Live Music Census – Cunntas Ceòl-beò na Rìoghachd Aonaichte

Professor of Popular Music Politics, Martin Cloonan, is one of the co-investigators on the UK Live Music Census. Cloonan joins Dr Matt Brennan from the University of Edinburgh, Dr Adam Behr from Newcastle University and research associate Dr Emma Webster. The music industry, Cloonan argues, is not a singular entity, but rather a web of […]

The Historical Thesaurus of English – Co-fhaclair Eachdraidheil na Beurla

‌Marc Alexander, Professor of English Linguistics, took over as the director of the Historical Thesaurus of English project in 2011, following in the footsteps of Professor Michael Samuels and Professor Christian J. Kay. Alexander has been working on the project for over a decade, helping to produce the printed Historical Thesaurus of the Oxford English Dictionary, and researching […]

Listening to Refugee Voices – Ag èisteachd ri Guthan Fhògarrach

Dr Benjamin Thomas White, a lecturer in History, began to recognise parallels between the experiences and issues facing the refugees who have fled Syria since the outbreak of civil war in 2011 and that of other refugee communities and stateless peoples in his historical research. White argues that knowledge of that historical context is useful […]

Unearthing Iona: Developing an Archaeological Research Framework for Iona

‌A’ Cladhach an Eilean Ì: A’ Leasachadh Frèam-obrach Rannsachadh Arc-eòla The tranquil Isle of Iona, nestled amongst the Inner Hebrides, has drawn visitors in search of its natural beauty and on pilgrimage for generations. At one point, the island was perhaps the most significant place in all of medieval Scotland. Founded by Saint Columba in […]

Origins of Art: The Provenance Project

Reach 09 – Origins of Art: The Provenance Project ‌Tùs Ealain : Pròiseact Tùsachd Have you ever found yourself standing before a beautiful work of Chinese art, admiring its colours, tones and textures, with your feet are firmly planted in the UK? If you’ve visited the Burrell Collection, the National Museum of Scotland, or the […]

Are We Really Dying Well?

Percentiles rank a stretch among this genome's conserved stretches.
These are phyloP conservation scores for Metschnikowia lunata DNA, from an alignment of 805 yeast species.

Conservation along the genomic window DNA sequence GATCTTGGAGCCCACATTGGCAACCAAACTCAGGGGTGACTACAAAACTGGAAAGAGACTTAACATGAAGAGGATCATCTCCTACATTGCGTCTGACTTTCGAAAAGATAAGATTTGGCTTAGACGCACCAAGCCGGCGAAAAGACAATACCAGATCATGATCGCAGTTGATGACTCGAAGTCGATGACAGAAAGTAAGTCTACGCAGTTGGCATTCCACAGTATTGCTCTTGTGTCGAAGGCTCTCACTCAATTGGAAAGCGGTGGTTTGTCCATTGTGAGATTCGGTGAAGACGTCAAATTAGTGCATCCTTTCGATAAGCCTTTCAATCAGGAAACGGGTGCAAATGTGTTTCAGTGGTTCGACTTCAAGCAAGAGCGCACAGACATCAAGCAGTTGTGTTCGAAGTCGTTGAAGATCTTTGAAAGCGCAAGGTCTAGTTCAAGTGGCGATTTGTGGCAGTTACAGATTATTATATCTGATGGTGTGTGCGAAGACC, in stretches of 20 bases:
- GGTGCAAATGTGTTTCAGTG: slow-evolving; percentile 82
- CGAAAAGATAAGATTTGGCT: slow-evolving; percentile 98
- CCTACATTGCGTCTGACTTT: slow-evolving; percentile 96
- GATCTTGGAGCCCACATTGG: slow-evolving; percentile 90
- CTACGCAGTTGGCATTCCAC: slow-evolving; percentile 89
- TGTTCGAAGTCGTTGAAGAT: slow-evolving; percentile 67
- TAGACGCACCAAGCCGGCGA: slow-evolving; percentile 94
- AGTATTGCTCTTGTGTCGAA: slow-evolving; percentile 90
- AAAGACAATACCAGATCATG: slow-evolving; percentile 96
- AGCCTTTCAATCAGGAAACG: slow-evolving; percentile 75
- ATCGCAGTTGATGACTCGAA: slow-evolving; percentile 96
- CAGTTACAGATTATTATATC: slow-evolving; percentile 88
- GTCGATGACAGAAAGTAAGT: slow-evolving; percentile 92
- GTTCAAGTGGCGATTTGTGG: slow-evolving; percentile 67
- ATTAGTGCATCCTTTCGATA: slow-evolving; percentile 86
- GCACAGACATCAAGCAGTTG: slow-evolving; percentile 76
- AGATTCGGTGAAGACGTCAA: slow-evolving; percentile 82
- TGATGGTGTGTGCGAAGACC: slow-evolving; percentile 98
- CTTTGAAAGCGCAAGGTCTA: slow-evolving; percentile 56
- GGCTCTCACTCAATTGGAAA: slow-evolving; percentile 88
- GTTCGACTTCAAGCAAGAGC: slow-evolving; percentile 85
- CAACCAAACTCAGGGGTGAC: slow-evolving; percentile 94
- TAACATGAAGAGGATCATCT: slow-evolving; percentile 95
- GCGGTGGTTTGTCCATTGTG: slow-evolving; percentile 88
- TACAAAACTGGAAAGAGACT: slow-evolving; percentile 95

Reach 09: Are We Really Dying Well? A bheil sinn ga-rìreabh a’ bàsachadh gu math?‌ That may sound like a strange question, but death is nonetheless  an important part of all of our lives which we don’t like to talk  about. Perhaps we don’t even know how. Ben Colburn, a Senior  Lecturer in Philosophy at […]

ReX 6: Applied Enlightenment

Murray Pittock, Bradley Professor of English Literature
Murray Pittock, Bradley Professor of English Literature and Pro-Vice Principal of Special Projects at the University of Glasgow.

Re: Enlightenment is an international research network founded in 2009-10 by New York University in association with New York Public Library. It holds its regular meetings (called Exchanges) annually, and the meeting in Glasgow is its sixth, following previous meetings in New York, London, California, Virginia and Oslo. It is still run from New York University with a steering committee based at the universities of Cambridge, Glasgow, Oslo, California at Santa Barbara, London and the British Museum. Read more about ReX 6: Applied Enlightenment

Photography © Rachel Walisko

Reach 08: Africa in Motion

Africa in Motion | Afraga a’ Gluasad

Dr Lizelle Bisschoff was a South African postgraduate when she came to Scotland to study African Cinema. It wasn’t until her research began that she realised just how difficult it would be to source African-made films. When she contacted the then UK Film Council asking for some statistics on distribution of African cinema she discovered that a regrettable nine African films had been on general release in this country between 1995 and 2005. Bisschoff had to make do with the few VHS tapes and DVDs she could purchase, at extortionate prices, otherwise her only other option was to travel to Parisian archives to see African voices and stories, produced and directed by Africans, on the silverscreen. Read more about Reach 08: Africa in Motion

Reach 08: Build n Burn

Build n Burn | Tog is Loisg Dr Kenny Brophy’s perspective on his own place within the field of archaeology admittedly perplexes some of his colleagues. Brophy’s research is largely concerned with prehistoric monuments from the British Neolithic period, and yet rather than referring to himself as a ‘prehistorian,’ he considers himself a ‘contemporary archaeologist’ […]

The Big Questions: Philosophically engaging with illness, disability and identity

Philosophers are not sitting in dusty old offices writing books in dense, archaic language for a specialized academic audience, although ‘philosophers can be their own worst enemies’ in that respect, insists Professor Michael Brady. As a professor of philosophy particularly interested in the philosophy of emotions, morality and human suffering, Brady sees philosophers as having […]